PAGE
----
Growing up next to the main line of the Norfolk & Western Railroad in Portsmouth, Ohio, Pfizer retiree Larry Burkholder has always been fascinated by trains. That fascination turned to a specific interest in model railroading when he was in high school.
But it would be many years later before he would be able to get into his hobby in a big way. In the meantime, he would embark on an interesting 19-year career with Pfizer that would take him all over the world.
Larry joined Pfizer in 1974 as a market development manager for the Special Chemicals group in Groton, CT. When he retired in 1993, he was general manager of Pfizer’s Chemical Division’s Oil Field Products Group in Houston.
Looking back over those years, Larry says his proudest moments were his involvement in the formation of the Oil Field Products Group (OFPG), then a new business venture for Pfizer, and the market introduction of Pfizer’s xanthan gum technology, which is used as a thickening agent in foods, pharmaceuticals and oil drilling products.
“There was a shared excitement among my co-workers during the development of the OFPG,” he remembers. “And there was also the chance to travel the world and enjoy the many different cultures.”
When Pfizer sold the OFPG to a French company, SNF Floerger in 1993, Larry retired from Pfizer and went to work for the French company for a short time. Later Pfizer sold its Food Science Group to the Finnish company, Cultor, and in 1996 Larry was asked to join that company as a contractor to build and staff a specialty additives pilot plant in Guangzhou and manage sales throughout China.
When that assignment ended after two years, Larry’s real retirement began and his love of trains and model railroading came to the forefront – big time.
A testament to his enthusiasm for the hobby and his energy is the fact that he currently is the superintendent of the National Model Railroader Association’s Smokey Mountain Division, president of the Knoxville Area Model Railroaders Club, and president of the board of directors for the Children’s Museum of Oak Ridge, Tenn., which houses the Railroaders Club headquarters.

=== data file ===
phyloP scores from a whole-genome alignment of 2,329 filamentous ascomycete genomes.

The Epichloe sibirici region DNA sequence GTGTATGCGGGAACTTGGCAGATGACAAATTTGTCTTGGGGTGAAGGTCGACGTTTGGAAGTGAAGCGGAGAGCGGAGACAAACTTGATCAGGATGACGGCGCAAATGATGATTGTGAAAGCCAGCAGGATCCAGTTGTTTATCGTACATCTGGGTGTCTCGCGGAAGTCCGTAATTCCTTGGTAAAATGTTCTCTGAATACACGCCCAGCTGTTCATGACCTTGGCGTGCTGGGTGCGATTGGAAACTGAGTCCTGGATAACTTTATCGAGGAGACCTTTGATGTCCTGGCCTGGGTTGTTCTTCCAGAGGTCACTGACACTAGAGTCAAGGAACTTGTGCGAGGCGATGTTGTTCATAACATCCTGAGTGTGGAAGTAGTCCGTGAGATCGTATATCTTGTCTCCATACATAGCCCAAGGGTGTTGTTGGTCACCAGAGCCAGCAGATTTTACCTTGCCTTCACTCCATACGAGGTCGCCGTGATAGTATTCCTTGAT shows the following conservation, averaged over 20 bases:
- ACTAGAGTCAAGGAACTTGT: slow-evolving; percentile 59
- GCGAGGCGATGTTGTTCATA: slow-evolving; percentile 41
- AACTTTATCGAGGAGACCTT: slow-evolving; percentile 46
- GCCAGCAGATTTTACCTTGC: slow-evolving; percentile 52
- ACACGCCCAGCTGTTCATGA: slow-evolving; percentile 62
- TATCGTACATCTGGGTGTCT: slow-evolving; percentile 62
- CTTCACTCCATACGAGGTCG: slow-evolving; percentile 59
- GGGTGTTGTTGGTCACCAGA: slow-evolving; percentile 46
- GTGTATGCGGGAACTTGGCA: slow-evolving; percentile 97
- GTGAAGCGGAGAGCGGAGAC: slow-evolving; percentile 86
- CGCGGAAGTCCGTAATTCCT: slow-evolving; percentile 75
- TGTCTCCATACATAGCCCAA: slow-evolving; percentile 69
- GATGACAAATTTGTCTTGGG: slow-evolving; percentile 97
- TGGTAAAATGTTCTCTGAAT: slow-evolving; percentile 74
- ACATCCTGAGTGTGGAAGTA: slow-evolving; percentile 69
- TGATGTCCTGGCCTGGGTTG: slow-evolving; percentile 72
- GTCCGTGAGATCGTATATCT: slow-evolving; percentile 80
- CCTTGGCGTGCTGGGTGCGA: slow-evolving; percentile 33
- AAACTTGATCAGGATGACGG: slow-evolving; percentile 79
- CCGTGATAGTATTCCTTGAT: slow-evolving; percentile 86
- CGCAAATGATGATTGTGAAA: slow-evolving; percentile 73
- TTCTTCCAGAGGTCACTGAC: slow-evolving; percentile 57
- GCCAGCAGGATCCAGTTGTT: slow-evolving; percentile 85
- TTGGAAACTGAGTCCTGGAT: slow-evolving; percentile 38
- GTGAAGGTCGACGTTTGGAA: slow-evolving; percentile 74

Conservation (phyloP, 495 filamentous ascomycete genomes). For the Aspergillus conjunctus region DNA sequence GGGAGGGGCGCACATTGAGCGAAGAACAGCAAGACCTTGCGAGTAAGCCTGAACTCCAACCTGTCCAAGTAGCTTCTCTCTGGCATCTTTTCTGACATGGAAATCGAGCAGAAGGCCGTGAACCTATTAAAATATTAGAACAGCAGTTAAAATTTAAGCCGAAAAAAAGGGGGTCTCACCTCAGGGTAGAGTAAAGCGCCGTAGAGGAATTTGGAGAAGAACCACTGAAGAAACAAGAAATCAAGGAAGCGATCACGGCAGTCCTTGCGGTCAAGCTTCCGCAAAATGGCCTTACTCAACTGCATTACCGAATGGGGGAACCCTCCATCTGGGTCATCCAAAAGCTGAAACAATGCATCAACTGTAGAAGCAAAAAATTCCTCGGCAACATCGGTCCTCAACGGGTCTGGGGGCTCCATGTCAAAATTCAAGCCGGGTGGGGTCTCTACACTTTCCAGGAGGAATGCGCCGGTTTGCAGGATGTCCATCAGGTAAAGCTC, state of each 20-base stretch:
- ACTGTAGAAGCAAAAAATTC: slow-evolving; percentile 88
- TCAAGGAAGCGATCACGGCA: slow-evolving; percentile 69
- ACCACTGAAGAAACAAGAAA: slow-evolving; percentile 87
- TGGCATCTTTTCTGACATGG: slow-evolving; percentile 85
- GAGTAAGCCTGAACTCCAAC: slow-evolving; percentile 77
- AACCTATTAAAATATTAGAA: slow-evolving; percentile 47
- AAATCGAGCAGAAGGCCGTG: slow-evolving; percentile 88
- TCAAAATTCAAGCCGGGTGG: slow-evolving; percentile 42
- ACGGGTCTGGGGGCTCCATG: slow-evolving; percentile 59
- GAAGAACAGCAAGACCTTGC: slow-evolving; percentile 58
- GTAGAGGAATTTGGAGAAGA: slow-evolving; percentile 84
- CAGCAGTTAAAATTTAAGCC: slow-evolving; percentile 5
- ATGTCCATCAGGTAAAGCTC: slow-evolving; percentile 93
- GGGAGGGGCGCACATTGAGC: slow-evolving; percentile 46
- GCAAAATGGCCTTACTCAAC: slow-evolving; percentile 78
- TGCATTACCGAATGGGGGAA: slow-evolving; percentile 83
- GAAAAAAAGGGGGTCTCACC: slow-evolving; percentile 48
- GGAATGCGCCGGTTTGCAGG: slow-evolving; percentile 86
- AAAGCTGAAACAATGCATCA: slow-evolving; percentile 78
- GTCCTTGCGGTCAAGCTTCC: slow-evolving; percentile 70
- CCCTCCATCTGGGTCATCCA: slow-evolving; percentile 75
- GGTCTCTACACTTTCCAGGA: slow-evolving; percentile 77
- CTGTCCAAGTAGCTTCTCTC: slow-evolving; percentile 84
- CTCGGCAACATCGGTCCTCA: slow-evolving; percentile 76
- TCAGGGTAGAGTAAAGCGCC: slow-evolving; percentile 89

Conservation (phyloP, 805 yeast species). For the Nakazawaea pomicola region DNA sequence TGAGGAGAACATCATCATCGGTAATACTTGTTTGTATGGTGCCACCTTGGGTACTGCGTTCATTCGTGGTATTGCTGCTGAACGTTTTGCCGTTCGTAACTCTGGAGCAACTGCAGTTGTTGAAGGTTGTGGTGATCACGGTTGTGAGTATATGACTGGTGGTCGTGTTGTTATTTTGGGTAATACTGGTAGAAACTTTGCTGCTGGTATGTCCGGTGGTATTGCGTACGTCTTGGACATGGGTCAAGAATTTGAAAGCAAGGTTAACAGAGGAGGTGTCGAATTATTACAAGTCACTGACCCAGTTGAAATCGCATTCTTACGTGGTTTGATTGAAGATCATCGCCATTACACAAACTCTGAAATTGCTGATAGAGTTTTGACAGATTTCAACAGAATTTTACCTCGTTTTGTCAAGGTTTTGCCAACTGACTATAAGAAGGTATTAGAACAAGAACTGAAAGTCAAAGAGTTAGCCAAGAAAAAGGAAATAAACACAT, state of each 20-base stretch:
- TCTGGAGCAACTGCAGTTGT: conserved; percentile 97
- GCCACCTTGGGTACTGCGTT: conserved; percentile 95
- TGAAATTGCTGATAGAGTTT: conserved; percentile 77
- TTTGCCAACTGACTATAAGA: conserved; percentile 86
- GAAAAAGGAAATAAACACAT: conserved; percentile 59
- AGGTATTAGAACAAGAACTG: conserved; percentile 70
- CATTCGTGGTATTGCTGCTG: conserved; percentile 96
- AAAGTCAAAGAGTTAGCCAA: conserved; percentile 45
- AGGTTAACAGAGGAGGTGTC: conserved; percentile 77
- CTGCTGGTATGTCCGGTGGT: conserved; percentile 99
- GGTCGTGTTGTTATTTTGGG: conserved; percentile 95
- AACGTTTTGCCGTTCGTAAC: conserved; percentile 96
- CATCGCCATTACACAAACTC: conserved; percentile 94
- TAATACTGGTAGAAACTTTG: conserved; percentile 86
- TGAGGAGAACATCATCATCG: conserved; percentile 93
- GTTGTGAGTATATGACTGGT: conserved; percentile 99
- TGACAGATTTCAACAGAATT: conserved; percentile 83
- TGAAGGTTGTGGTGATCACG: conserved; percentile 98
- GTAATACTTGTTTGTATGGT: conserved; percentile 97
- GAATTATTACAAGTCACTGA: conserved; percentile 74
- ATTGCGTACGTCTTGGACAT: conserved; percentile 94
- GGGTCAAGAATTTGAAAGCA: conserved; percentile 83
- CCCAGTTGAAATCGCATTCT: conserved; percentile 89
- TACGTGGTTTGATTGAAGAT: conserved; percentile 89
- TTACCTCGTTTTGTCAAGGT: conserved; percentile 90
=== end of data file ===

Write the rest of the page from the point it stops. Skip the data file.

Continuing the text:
And he’s building a large N scale model railroad in the lower level of his home. The model is based on an Appalachian theme of the railroad near his boyhood home in Ohio.
“Model railroading allows me to maintain my interest in trains as well as to tinker with all the skills required to do the modeling. It also offers a social connection with other people with similar interests.”
That social connection has benefited many. Larry’s club helped build a large HO scale railroad layout for the World of Trains exhibit at Children’s Museum’s. The club also hosts tours of its own railroad layouts.
“It is fun seeing the joy people get when they see highly-detailed, operating railroad layouts,” Larry said.
Larry guesses that there are more than a few Pfizer retirees among the thousands of model railroading enthusiasts. He offers sage advice for any retirees who are just getting into the hobby: “Start small. Read the trade magazines to get ideas and join a local club to have a chance to learn different skills from talented members before you jump in too big. No one’s good at everything, but anyone can learn how to do everything they need to do, with a little advice and practice.”
It took 40 years for Larry to get to a point where he could focus his energies full time on his hobby. But, if you asked him, he’d probably say it was worth the wait.
“I’m almost as busy now as I was when I was working, but for the most part it is on my own schedule and interests of my own choosing. I have very few days facing an alarm clock.”